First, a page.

Cook County Judge Vincent Gaughan sentences the former Chicago cop to 81 months in prison – just under seven years – for the 2014 killing of Laquan McDonald. He will likely only have to serve about half of that sentence.

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Former Chicago police Officer Jason Van Dyke attends a post-conviction hearing at the Leighton Criminal Court Building on Friday, Dec. 14, 2018. (Antonio Perez / Chicago Tribune / pool)

Former Chicago police officer Jason Van Dyke is sentenced for the 2014 fatal shooting of Laquan McDonald. Reaction from the courthouse and testimony from the courtroom.

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Former Chicago police Officer Jason Van Dyke attends a post-conviction hearing at the Leighton Criminal Court Building on  Dec. 14, 2018. (Antonio Perez / Chicago Tribune / Pool)

In October, he became the first Chicago cop in decades to be convicted of murder for an on-duty shooting. Now, the former police officer will learn his sentence for the 2014 fatal shooting of Laquan McDonald.

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From left: Former Chicago Detective David March, officer Thomas Gaffney and former officer Joseph Walsh attend a pretrial hearing Tuesday, Oct. 30, 2018. (Zbigniew Bzdak / Chicago Tribune / Pool)

Three Chicago police officers are acquitted in the Laquan McDonald cover-up trial. What impact – if any – will the verdict have on police reform in the city? 

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Background: Ex-Officer Joseph Walsh, second from left, former Detective David March, center, and Chicago police Officer Thomas Gaffney arrive in court on the first day of trial on Tuesday, Nov. 27, 2018. Foreground: Special prosecutor Patricia Brown Holmes, right, and special prosecutor Ron Safer, left. (Zbigniew Bzdak / Chicago Tribune / Pool)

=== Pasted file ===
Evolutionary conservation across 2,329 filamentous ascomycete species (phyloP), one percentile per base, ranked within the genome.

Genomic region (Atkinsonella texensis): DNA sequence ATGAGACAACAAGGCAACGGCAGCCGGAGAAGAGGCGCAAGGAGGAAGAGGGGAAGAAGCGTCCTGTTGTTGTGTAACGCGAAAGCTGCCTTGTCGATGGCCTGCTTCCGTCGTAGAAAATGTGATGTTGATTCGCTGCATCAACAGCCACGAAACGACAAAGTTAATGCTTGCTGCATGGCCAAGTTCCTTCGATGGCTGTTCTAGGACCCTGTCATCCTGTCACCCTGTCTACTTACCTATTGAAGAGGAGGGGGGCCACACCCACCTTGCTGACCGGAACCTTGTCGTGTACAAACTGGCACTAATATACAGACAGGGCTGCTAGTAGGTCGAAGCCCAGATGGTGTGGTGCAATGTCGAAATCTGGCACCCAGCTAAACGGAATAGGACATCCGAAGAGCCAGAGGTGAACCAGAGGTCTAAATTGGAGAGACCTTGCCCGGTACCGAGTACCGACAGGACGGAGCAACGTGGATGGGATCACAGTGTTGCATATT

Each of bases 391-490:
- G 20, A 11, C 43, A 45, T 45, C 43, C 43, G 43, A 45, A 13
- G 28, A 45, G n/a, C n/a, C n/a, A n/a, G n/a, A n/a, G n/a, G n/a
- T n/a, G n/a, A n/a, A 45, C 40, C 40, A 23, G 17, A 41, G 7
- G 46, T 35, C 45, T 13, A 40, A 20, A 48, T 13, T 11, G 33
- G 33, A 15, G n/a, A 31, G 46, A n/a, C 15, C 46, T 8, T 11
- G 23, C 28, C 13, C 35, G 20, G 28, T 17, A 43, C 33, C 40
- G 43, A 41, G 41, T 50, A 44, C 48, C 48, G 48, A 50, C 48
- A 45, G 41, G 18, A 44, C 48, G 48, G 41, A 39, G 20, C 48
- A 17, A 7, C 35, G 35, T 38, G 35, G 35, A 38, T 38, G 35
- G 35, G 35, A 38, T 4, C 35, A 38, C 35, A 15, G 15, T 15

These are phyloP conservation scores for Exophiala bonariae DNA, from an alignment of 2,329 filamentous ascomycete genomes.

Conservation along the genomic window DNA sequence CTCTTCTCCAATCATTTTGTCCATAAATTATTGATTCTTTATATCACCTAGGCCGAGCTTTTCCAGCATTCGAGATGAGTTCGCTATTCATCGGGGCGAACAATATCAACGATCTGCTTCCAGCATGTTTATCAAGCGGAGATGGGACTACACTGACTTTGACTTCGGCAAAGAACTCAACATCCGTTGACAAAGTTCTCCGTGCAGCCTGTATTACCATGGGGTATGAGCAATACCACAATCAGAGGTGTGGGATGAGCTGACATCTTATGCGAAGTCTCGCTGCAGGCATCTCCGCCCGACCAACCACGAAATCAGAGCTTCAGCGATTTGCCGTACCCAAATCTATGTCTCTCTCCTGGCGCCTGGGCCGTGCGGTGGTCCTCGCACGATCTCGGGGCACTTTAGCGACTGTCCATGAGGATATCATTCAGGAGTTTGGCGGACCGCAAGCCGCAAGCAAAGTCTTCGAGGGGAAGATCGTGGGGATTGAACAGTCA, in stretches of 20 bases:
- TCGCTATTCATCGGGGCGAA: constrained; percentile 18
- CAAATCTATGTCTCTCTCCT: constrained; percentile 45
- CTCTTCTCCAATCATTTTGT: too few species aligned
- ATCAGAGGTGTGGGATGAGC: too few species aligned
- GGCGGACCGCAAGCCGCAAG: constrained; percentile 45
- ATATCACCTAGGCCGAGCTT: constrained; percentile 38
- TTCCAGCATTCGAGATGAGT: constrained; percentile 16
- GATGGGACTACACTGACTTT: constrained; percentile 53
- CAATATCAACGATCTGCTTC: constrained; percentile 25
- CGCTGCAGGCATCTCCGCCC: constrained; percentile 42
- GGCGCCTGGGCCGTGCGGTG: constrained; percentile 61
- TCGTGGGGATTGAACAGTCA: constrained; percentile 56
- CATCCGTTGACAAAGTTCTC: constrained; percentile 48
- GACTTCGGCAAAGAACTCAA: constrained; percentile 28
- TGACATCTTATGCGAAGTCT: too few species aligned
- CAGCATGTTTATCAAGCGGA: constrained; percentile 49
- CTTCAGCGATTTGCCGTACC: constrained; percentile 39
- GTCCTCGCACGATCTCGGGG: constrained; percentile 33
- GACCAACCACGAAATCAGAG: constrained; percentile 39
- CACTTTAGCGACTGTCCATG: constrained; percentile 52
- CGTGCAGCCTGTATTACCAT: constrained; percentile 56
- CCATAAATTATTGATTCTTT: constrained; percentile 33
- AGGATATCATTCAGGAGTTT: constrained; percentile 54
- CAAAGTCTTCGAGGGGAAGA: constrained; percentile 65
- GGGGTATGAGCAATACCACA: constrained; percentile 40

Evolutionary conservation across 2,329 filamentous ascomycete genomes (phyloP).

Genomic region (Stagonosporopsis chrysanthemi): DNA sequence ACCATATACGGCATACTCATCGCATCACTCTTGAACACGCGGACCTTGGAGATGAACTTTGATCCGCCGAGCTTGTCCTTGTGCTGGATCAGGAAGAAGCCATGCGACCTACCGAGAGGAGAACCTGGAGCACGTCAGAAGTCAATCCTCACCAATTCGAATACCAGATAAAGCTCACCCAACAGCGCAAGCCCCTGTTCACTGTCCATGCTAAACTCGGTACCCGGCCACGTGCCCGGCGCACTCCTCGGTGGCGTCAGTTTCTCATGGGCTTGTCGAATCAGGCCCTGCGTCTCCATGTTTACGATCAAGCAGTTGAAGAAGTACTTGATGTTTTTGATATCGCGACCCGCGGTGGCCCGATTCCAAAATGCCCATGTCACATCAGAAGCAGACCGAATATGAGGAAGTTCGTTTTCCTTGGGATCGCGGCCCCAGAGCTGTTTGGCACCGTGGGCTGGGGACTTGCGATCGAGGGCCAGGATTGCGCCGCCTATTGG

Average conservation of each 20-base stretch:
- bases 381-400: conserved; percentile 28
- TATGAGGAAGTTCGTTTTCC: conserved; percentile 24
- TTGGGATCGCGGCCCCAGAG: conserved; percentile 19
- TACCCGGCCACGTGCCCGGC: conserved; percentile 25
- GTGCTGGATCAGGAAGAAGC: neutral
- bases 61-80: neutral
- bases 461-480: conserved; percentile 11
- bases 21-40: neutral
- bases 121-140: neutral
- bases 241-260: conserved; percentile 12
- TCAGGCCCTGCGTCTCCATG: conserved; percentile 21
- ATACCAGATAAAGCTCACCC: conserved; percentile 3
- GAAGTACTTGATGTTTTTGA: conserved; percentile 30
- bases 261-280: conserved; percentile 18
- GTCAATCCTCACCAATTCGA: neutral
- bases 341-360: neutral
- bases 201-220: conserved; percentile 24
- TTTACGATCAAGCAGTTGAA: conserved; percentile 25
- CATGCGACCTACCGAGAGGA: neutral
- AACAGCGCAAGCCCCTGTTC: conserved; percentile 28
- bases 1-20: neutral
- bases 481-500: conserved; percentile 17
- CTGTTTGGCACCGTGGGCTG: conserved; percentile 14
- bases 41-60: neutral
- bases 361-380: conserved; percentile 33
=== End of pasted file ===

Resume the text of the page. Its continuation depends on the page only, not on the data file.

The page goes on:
A Cook County judge says a trio of current and former Chicago police officers did not conspire to hide details of the Laquan McDonald shooting in an unprecedented trial that put a spotlight on the police department’s so-called code of silence.

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From left: Former Chicago Detective David March, officer Thomas Gaffney and former officer Joseph Walsh attend a pretrial hearing Tuesday, Oct. 30, 2018. (Zbigniew Bzdak / Chicago Tribune / Pool)

Were three Chicago cops following procedure after an officer-involved shooting? Or did they engage in a cover-up to try and protect their fellow officer? That’s what a Cook County judge will decide this week.

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Former Chicago police Officer Jason Van Dyke listens in during his hearing at the Leighton Criminal Court Building, Friday, Dec. 14, 2018. (Antonio Perez / Chicago Tribune / pool)

The former Chicago police officer will be sentenced Friday. He was convicted last fall of second-degree murder in the fatal 2014 shooting of Laquan McDonald.

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Background: Ex-Officer Joseph Walsh, second from left, former Detective David March, center, and Chicago police Officer Thomas Gaffney arrive in court on the first day of trial on Tuesday, Nov. 27, 2018. Foreground: Special prosecutor Patricia Brown Holmes, right, and special prosecutor Ron Safer, left. (Zbigniew Bzdak / Chicago Tribune / Pool)

A Cook County judge has already delayed her finding once in the unprecedented trial of three Chicago police officers. The new verdict date is Jan. 17 – a day before the sentencing of former Officer Jason Van Dyke.